Log In | Become a Member | Contact Us

Market Intelligence for Printing and Publishing

Connect on Twitter | Facebook | LinkedIn

Featured:   COVID-19 Coverage   Printing Outlook 2020   WhatTheyThink Magazine     Production Inkjet     Installations and Placements

Commentary & Analysis

Kodak Means to Stay the Course in Graphic Communications Throughout Chapter 11 Reorganization

Kodak will continue to advance its graphic communications business as it tries to emerge from bankruptcy, treating its digital printing, plate, and workflow operations as keys to survival and future success.

By Patrick Henry
Published: January 20, 2012

Exclusive VideoKodak President & COO Phil Faraci on Recent Bankruptcy Announcement

Kodak will continue to advance its graphic communications business as it tries to emerge from bankruptcy, treating its digital printing, plate, and workflow operations as keys to survival and future success.

This was the essence of the message from Chris Payne, Kodak’s vice president – marketing, business to business, in conversations with journalists following the announcement that the 132-year old company had filed for Chapter 11 bankruptcy protection. That move, Payne said, will not diminish Kodak’s commitment to its graphic communications customers or impact its ability to serve them.

According to Payne, graphic communications emphatically is among “the most valuable business lines” that Phil Faraci, Kodak’s president and COO, said the company would focus upon in his video briefing on the bankruptcy filing. The graphic communications segments, echoed Payne, are seen as the “key pillars” of Kodak’s plan for recovery.

As part of an organizational restructuring announced by Kodak prior to the bankruptcy declaration, the Graphic Communications Group (GCG) will combine with two other product lines (Entertainment Imaging and Commercial Film) in a newly created Commercial Segment. But, said Payne, apart from a few executive appointments connected with the restructuring, GCG customers should experience no changes in their everyday business relationships with Kodak.

Like Faraci, Payne stressed that the bankruptcy filing does not mean that Kodak has gone out of business or anticipates doing so. Large companies in other industries have emerged in stronger, more competitive shape with the help of Chapter 11 protection, Payne said.

Kodak expects to complete its reorganization under Chapter 11 sometime in 2013, he added. The company, which has obtained a $950 million line of credit from Citigroup, believes that it will have enough liquidity to operate normally during the Chapter 11 period.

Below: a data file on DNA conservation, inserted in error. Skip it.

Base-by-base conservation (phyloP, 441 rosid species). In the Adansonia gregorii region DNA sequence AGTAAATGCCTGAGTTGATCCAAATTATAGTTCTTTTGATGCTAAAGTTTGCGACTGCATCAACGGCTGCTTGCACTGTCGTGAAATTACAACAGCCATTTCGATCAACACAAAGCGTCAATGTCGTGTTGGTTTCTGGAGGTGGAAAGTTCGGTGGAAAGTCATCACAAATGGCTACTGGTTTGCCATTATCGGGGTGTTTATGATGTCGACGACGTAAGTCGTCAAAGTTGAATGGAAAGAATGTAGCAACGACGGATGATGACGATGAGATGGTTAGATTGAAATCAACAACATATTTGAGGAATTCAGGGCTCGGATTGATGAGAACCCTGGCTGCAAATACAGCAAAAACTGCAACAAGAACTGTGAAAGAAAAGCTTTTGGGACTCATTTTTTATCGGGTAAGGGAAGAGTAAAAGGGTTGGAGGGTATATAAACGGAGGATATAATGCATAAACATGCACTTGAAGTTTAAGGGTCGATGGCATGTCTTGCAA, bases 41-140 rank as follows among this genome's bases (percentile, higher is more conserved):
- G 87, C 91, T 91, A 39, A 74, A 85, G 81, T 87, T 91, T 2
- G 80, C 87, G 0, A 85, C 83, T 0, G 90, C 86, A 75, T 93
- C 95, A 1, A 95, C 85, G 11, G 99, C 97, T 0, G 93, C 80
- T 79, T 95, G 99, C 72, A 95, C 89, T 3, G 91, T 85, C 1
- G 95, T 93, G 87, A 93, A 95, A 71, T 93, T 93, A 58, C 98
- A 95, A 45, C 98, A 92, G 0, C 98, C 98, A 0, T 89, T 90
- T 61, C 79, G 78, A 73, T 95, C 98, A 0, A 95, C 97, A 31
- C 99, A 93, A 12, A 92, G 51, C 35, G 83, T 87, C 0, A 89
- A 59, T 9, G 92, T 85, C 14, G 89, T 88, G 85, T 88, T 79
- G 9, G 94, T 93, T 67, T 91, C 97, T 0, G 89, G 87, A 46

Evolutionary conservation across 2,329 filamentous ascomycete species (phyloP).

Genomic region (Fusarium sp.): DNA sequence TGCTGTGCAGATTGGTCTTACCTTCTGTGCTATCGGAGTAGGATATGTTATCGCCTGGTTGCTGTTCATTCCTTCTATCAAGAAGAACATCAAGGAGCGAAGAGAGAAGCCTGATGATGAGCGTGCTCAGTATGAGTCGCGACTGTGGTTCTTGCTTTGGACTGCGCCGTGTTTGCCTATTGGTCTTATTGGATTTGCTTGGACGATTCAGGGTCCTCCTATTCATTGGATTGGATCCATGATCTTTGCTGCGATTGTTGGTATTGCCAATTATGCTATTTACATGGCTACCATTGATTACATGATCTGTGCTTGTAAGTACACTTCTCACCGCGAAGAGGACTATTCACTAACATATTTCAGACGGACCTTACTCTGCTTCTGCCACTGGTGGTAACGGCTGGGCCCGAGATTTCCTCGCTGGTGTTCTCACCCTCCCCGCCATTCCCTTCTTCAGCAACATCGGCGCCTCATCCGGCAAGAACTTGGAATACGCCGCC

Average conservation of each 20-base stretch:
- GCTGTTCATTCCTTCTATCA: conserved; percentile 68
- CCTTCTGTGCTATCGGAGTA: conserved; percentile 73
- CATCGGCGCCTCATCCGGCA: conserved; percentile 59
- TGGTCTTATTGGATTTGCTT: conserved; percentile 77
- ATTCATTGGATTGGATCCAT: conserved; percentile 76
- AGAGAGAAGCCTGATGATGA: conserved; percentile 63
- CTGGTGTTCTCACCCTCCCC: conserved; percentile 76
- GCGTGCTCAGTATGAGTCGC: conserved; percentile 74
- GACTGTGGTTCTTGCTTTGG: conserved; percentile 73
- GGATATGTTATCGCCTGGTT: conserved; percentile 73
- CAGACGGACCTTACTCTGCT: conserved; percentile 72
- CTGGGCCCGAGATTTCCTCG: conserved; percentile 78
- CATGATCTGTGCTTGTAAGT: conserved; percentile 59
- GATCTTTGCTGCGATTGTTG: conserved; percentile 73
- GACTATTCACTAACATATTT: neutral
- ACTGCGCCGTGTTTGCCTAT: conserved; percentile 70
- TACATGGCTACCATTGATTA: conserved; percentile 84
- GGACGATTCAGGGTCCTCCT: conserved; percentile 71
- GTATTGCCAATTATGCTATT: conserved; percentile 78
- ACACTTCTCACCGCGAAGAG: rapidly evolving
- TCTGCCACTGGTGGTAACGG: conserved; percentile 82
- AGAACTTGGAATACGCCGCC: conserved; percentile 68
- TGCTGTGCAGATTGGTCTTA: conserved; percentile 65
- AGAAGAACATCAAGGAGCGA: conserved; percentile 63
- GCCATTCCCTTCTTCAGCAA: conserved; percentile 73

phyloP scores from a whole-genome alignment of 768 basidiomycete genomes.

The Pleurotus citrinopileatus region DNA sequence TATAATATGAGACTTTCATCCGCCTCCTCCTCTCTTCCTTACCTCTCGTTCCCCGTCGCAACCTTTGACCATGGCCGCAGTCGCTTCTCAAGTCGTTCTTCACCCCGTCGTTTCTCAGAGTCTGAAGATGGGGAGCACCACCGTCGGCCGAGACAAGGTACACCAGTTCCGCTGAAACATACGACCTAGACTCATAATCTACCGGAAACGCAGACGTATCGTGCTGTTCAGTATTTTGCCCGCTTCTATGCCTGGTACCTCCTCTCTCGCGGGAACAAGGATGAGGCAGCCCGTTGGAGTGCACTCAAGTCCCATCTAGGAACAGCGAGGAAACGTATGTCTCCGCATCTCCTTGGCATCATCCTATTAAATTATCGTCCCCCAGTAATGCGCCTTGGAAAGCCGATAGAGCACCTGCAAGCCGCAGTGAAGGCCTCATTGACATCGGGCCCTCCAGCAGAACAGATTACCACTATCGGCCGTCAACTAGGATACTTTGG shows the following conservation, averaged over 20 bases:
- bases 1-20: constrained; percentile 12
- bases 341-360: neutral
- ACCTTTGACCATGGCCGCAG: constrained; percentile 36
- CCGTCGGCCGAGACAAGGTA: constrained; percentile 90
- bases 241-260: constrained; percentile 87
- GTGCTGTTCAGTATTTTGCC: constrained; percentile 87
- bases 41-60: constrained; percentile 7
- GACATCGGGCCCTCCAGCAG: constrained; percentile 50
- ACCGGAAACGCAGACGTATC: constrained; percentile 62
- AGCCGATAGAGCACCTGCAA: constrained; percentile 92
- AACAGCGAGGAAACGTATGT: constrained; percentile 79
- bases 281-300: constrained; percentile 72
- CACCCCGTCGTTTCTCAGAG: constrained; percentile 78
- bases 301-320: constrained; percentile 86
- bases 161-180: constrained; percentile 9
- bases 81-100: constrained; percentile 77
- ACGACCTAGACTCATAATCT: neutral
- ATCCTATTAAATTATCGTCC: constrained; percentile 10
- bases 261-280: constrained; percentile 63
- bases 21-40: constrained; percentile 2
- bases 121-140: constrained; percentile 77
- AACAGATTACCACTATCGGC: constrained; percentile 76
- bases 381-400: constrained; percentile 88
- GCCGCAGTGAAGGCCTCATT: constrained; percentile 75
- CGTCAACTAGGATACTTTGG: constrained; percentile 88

Given that they represent “the future of the company,” said Payne, Kodak’s graphic communications product lines—including its toner and inkjet digital printing systems—won’t suffer in terms of R&D investment as reorganization proceeds. He also explained that Kodak’s plan to raise cash through the sale of patents and intellectual property won’t affect the evolution of these products.

The intellectual property that Kodak intends to sell, Payne said, is entirely on the consumer products side and represents only about 10% of the company’s business. In contrast to this, said Payne, “we will continue to focus on building our patent portfolio in the GCG.”

That portfolio will be on display at drupa 2012, where Kodak intends to exhibit without any change in plans stemming from the bankruptcy filing. “We will be there in full force,” Payne said.

Speaking today from GUA 2012, Kodak’s user group conference in New Orleans, Payne noted that Kodak customers were taking the bankruptcy announcement in stride. “Our customers are highly supportive, and they see that we have a future in this business,” he said.

Their aplomb may arise in part from being conditioned by a recent drumbeat of similar news about other industry-leading companies, such as the breakup of manroland and the sale of AlphaGraphics. “People are generically fairly used to ongoing consolidation activities of this kind,” Payne said.


It’s remarkable that reports in the general media—including the numerous stories putting a gratuitous, how-the-mighty-have-fallen spin on the travails of Kodak—have had almost nothing to say about the condition or even the existence of its graphic communications product lines. In fairness, these B-to-B verticals seldom attract much attention beyond the confines the industry to which they’re exclusively marketed. But, the days of graphic communications as Kodak’s best-kept secret probably are over, and this may be the one bright bit of news to emerge from its otherwise sobering Chapter 11 announcement.